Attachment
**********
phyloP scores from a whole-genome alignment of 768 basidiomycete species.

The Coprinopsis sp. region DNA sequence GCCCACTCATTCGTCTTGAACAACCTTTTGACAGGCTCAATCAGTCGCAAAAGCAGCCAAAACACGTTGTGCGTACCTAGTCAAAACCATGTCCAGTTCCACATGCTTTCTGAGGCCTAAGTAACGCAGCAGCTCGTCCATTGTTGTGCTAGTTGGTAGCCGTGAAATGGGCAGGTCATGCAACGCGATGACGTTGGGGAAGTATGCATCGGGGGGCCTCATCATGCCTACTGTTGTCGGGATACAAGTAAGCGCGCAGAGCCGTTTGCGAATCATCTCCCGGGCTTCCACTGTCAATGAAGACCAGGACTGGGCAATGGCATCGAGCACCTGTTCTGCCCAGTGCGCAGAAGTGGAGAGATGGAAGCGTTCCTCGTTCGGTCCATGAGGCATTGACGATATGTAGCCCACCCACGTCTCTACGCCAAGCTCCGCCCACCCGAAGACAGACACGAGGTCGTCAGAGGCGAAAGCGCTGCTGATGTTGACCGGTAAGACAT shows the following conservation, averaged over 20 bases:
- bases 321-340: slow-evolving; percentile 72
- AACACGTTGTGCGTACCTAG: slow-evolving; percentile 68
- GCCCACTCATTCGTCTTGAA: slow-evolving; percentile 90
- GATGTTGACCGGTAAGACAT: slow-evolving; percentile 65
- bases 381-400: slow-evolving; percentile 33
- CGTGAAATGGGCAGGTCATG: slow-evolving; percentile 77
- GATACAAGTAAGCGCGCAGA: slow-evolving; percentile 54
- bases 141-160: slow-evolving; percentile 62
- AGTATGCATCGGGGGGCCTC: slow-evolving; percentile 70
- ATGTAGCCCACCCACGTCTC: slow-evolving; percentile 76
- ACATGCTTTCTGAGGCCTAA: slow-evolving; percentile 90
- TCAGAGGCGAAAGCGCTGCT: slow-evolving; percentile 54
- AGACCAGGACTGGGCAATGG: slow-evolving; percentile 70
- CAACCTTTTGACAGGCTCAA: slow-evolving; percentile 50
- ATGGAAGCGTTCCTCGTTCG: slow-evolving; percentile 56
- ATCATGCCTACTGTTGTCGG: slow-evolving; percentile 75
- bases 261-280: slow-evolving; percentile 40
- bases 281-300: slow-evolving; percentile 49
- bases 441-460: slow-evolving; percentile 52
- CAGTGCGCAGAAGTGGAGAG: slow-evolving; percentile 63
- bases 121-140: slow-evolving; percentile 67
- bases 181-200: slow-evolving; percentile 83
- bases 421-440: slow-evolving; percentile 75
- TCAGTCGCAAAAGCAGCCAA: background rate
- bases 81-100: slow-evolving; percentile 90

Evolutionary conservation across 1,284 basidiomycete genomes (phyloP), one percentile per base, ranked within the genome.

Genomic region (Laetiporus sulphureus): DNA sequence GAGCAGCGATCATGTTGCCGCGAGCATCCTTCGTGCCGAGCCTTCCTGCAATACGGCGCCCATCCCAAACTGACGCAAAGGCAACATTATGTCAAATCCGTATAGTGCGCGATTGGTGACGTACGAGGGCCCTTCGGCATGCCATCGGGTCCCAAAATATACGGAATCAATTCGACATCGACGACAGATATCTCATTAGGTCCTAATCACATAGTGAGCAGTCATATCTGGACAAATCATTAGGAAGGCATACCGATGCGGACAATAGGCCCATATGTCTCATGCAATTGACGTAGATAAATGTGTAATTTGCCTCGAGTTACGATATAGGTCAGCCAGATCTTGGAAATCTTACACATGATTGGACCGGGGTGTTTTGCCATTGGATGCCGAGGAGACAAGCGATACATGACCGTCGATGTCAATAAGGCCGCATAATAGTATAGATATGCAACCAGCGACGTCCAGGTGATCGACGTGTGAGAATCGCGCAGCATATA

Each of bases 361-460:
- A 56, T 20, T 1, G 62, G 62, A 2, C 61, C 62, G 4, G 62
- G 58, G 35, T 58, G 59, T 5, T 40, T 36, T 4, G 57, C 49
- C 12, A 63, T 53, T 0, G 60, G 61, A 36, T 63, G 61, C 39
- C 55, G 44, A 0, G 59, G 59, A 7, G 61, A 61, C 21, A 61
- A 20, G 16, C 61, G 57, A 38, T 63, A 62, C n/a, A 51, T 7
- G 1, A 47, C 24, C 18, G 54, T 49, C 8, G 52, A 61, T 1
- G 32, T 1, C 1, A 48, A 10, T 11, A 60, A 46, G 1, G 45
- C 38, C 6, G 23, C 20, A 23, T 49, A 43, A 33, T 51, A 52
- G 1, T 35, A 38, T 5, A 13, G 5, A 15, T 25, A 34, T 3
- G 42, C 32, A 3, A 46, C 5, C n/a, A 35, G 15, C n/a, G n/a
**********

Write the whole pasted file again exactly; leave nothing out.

phyloP scores from a whole-genome alignment of 768 basidiomycete species.

The Coprinopsis sp. region DNA sequence GCCCACTCATTCGTCTTGAACAACCTTTTGACAGGCTCAATCAGTCGCAAAAGCAGCCAAAACACGTTGTGCGTACCTAGTCAAAACCATGTCCAGTTCCACATGCTTTCTGAGGCCTAAGTAACGCAGCAGCTCGTCCATTGTTGTGCTAGTTGGTAGCCGTGAAATGGGCAGGTCATGCAACGCGATGACGTTGGGGAAGTATGCATCGGGGGGCCTCATCATGCCTACTGTTGTCGGGATACAAGTAAGCGCGCAGAGCCGTTTGCGAATCATCTCCCGGGCTTCCACTGTCAATGAAGACCAGGACTGGGCAATGGCATCGAGCACCTGTTCTGCCCAGTGCGCAGAAGTGGAGAGATGGAAGCGTTCCTCGTTCGGTCCATGAGGCATTGACGATATGTAGCCCACCCACGTCTCTACGCCAAGCTCCGCCCACCCGAAGACAGACACGAGGTCGTCAGAGGCGAAAGCGCTGCTGATGTTGACCGGTAAGACAT shows the following conservation, averaged over 20 bases:
- bases 321-340: slow-evolving; percentile 72
- AACACGTTGTGCGTACCTAG: slow-evolving; percentile 68
- GCCCACTCATTCGTCTTGAA: slow-evolving; percentile 90
- GATGTTGACCGGTAAGACAT: slow-evolving; percentile 65
- bases 381-400: slow-evolving; percentile 33
- CGTGAAATGGGCAGGTCATG: slow-evolving; percentile 77
- GATACAAGTAAGCGCGCAGA: slow-evolving; percentile 54
- bases 141-160: slow-evolving; percentile 62
- AGTATGCATCGGGGGGCCTC: slow-evolving; percentile 70
- ATGTAGCCCACCCACGTCTC: slow-evolving; percentile 76
- ACATGCTTTCTGAGGCCTAA: slow-evolving; percentile 90
- TCAGAGGCGAAAGCGCTGCT: slow-evolving; percentile 54
- AGACCAGGACTGGGCAATGG: slow-evolving; percentile 70
- CAACCTTTTGACAGGCTCAA: slow-evolving; percentile 50
- ATGGAAGCGTTCCTCGTTCG: slow-evolving; percentile 56
- ATCATGCCTACTGTTGTCGG: slow-evolving; percentile 75
- bases 261-280: slow-evolving; percentile 40
- bases 281-300: slow-evolving; percentile 49
- bases 441-460: slow-evolving; percentile 52
- CAGTGCGCAGAAGTGGAGAG: slow-evolving; percentile 63
- bases 121-140: slow-evolving; percentile 67
- bases 181-200: slow-evolving; percentile 83
- bases 421-440: slow-evolving; percentile 75
- TCAGTCGCAAAAGCAGCCAA: background rate
- bases 81-100: slow-evolving; percentile 90

Evolutionary conservation across 1,284 basidiomycete genomes (phyloP), one percentile per base, ranked within the genome.

Genomic region (Laetiporus sulphureus): DNA sequence GAGCAGCGATCATGTTGCCGCGAGCATCCTTCGTGCCGAGCCTTCCTGCAATACGGCGCCCATCCCAAACTGACGCAAAGGCAACATTATGTCAAATCCGTATAGTGCGCGATTGGTGACGTACGAGGGCCCTTCGGCATGCCATCGGGTCCCAAAATATACGGAATCAATTCGACATCGACGACAGATATCTCATTAGGTCCTAATCACATAGTGAGCAGTCATATCTGGACAAATCATTAGGAAGGCATACCGATGCGGACAATAGGCCCATATGTCTCATGCAATTGACGTAGATAAATGTGTAATTTGCCTCGAGTTACGATATAGGTCAGCCAGATCTTGGAAATCTTACACATGATTGGACCGGGGTGTTTTGCCATTGGATGCCGAGGAGACAAGCGATACATGACCGTCGATGTCAATAAGGCCGCATAATAGTATAGATATGCAACCAGCGACGTCCAGGTGATCGACGTGTGAGAATCGCGCAGCATATA

Each of bases 361-460:
- A 56, T 20, T 1, G 62, G 62, A 2, C 61, C 62, G 4, G 62
- G 58, G 35, T 58, G 59, T 5, T 40, T 36, T 4, G 57, C 49
- C 12, A 63, T 53, T 0, G 60, G 61, A 36, T 63, G 61, C 39
- C 55, G 44, A 0, G 59, G 59, A 7, G 61, A 61, C 21, A 61
- A 20, G 16, C 61, G 57, A 38, T 63, A 62, C n/a, A 51, T 7
- G 1, A 47, C 24, C 18, G 54, T 49, C 8, G 52, A 61, T 1
- G 32, T 1, C 1, A 48, A 10, T 11, A 60, A 46, G 1, G 45
- C 38, C 6, G 23, C 20, A 23, T 49, A 43, A 33, T 51, A 52
- G 1, T 35, A 38, T 5, A 13, G 5, A 15, T 25, A 34, T 3
- G 42, C 32, A 3, A 46, C 5, C n/a, A 35, G 15, C n/a, G n/a